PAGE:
Recent conversations about how organizations provide services using technology, led me to stumble across a few questions.
How much trust can be placed on analytics? How often do people sitting at C-level or decision making positions really trust the technology behind these engines?
As for the first question, if millennials are reviewing them, the answer would automatically point towards data. Trust in analytics is proportional to the ‘trueness’ of data they’re being fed.
However, if we plainly look at the first question for organizations at-large, there are significant alternatives to ‘data’ opinion. As part of survey done by KPMG and their report titled Guardians of Trust, only 35% of respondents trusted their organization’s use of different types of analytics.
Such low numbers may arise due to difference of work responsibilities and their functional skills being applied to tackle different questions. However, one thing that emerges from it is the lack of awareness and friendlier platforms to push the clouds of doubt away from a successful digital transformation.
Multiplying problems in segmented issues
Lack of awareness is a pervasive issue which emanates from how we build and market ‘soft’ technologies. In the recent day and age, manuals are condensed to online platforms and educational videos are plentiful. Yet, upskilling remains a major challenge for many organizations because they haven’t as much as identified the associated major hurdles.
The proposition is handled with a cavalier attitude where technology one day, suddenly appears on employee screens and machines. They take a ‘deep-end’ approach as a crash course and management assume this would provide them the skill and functional learning.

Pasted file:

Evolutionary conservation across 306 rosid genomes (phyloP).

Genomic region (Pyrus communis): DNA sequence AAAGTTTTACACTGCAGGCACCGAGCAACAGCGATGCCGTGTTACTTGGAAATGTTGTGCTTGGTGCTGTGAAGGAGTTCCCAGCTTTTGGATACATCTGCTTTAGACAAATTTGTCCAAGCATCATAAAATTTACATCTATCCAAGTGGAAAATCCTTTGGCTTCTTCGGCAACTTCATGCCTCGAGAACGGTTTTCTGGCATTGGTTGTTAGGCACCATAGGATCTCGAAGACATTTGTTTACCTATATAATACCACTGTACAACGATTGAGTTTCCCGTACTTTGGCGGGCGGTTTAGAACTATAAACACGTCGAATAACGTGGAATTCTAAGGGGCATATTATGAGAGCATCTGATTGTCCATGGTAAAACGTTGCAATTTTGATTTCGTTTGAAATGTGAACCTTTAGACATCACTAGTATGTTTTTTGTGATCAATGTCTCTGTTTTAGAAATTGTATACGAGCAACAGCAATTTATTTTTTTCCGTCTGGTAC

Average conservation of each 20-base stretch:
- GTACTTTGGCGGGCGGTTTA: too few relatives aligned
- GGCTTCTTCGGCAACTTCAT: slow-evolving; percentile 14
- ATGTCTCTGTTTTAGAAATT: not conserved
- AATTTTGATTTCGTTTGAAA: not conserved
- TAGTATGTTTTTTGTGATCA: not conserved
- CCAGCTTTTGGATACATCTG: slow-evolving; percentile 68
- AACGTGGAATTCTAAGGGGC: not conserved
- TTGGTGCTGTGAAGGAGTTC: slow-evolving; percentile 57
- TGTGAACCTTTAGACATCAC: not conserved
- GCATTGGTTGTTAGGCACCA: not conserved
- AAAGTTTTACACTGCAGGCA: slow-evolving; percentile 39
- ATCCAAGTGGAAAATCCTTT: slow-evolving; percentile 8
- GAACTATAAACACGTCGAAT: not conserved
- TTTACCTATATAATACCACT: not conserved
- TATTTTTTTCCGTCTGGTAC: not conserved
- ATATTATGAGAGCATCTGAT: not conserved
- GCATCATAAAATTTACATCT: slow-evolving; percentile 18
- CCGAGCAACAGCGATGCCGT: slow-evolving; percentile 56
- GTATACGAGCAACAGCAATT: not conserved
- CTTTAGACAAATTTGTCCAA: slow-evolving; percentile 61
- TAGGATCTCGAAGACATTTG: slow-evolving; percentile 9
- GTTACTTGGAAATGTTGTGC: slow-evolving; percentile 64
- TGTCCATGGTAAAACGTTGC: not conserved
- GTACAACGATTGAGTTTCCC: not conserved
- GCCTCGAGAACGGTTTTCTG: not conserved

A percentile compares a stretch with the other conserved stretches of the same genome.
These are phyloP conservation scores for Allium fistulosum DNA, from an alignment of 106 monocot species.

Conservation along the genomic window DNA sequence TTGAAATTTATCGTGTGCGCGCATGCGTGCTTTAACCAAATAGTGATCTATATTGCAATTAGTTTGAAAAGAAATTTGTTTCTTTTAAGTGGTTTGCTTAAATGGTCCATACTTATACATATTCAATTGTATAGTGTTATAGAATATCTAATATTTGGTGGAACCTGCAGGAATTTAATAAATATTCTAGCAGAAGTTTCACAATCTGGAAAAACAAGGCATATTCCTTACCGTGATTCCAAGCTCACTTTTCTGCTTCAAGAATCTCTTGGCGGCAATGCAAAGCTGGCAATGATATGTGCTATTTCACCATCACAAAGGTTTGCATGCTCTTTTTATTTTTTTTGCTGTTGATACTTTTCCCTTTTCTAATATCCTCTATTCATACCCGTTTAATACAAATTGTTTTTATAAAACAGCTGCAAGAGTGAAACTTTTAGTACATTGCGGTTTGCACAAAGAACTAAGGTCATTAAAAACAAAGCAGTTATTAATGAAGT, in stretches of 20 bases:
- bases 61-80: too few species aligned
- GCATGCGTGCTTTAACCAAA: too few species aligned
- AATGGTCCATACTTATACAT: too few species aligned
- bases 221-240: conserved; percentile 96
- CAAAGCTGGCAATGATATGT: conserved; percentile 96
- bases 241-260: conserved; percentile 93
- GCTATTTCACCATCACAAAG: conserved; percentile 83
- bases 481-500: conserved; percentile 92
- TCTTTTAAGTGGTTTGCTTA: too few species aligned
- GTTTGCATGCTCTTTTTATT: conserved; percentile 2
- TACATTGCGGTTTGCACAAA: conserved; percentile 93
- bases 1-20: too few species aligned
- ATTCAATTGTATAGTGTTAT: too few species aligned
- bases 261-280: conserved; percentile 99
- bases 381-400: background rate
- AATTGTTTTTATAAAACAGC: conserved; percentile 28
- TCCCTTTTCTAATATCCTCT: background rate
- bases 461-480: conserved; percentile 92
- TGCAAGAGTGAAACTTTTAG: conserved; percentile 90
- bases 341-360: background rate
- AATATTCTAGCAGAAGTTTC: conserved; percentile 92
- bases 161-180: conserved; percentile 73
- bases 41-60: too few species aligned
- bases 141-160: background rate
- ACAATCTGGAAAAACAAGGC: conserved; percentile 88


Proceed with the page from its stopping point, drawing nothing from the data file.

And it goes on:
The result being an aggregation of systemic and functional errors originating from poor data practices, thereby, halting the overall plan. The “million dollars” digital solution is questioned while C-level management arrives at the software damning conclusion, that analytics are just not good enough.
Human behavior jumps from conclusion to conclusion. We are programmed to infer ‘good’ and ‘bad’ even from the limited dataset that is made available to us. Through the above defined process, poor training practices that are more coercive than progressive become like quicksand. They bring down with them even the employees who are relatively new and rely on older “trained” workers for their digital training.
The second issue lies with the organizational pursuit of excellence. If technology and automation are the only definitions of excellence then the organization is missing a beat. Strategy and resilience go hand in hand with automation. Most organizations see automation as a magic bullet when instead it’s a strategy driven process.
Strategy which talks about the implementation and compatibility within organization’s setup, checks for developing competencies and ensuring skill development via support.
Resilience measures the closeness with which the old and new can match and talk. Legacy systems, data and workers’ skill joining hands with the new, dynamic automated platform hosted on-cloud.
Guide map to digital transformation
The ‘Guardians of trust’ report suggests a fixed approach which focuses on the foundations
There are no easy getaways and if organizations understand that their biggest assets (manpower and the new system) are to work together, the foundations need to be strong.
Customization is a key aid in allowing the new technology speak your organizational lingo. The digital platform adapts to the look and feel of your existing system by exercising superior analytics and data collation. The greatest enabler in this case is the flexibility of the much touted automation. You can configure, define and orchestrate the digital transformation down to its nuts and bolts. The caveat here being the amount of time spent on rounds of discussion that shape bespoke digital transformation.